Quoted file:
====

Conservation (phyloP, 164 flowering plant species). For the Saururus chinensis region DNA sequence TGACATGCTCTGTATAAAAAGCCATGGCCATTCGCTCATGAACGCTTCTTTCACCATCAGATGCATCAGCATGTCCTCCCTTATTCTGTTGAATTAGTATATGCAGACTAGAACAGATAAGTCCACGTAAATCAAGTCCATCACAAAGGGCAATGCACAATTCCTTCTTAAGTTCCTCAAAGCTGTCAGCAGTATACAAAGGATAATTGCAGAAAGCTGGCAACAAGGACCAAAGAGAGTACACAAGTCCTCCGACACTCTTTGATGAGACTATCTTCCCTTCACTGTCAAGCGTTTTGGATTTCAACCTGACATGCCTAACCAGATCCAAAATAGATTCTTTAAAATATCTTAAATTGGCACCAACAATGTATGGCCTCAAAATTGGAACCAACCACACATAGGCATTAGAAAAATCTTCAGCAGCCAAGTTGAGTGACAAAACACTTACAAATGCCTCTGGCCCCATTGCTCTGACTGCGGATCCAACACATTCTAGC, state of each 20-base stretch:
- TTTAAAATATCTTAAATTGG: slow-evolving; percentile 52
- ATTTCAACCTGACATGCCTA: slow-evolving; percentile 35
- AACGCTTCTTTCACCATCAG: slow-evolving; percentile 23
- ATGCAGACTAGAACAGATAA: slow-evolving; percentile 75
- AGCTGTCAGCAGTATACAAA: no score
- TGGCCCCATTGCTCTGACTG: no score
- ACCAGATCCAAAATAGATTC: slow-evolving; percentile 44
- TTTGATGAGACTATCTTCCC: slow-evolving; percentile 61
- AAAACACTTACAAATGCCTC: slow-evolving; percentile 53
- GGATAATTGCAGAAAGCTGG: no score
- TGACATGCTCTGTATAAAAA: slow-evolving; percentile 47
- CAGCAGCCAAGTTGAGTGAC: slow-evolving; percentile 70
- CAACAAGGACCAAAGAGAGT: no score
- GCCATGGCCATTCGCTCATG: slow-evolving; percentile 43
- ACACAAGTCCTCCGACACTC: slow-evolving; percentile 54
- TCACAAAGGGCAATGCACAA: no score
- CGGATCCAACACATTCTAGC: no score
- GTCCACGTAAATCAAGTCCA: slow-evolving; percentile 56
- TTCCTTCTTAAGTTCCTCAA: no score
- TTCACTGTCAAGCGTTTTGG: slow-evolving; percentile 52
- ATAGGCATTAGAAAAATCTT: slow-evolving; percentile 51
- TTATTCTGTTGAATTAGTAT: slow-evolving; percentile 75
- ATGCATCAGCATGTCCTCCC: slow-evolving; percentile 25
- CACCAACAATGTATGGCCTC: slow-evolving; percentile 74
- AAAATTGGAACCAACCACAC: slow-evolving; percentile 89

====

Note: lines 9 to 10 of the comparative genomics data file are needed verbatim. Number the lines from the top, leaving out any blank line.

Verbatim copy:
- TTTGATGAGACTATCTTCCC: slow-evolving; percentile 61
- AAAACACTTACAAATGCCTC: slow-evolving; percentile 53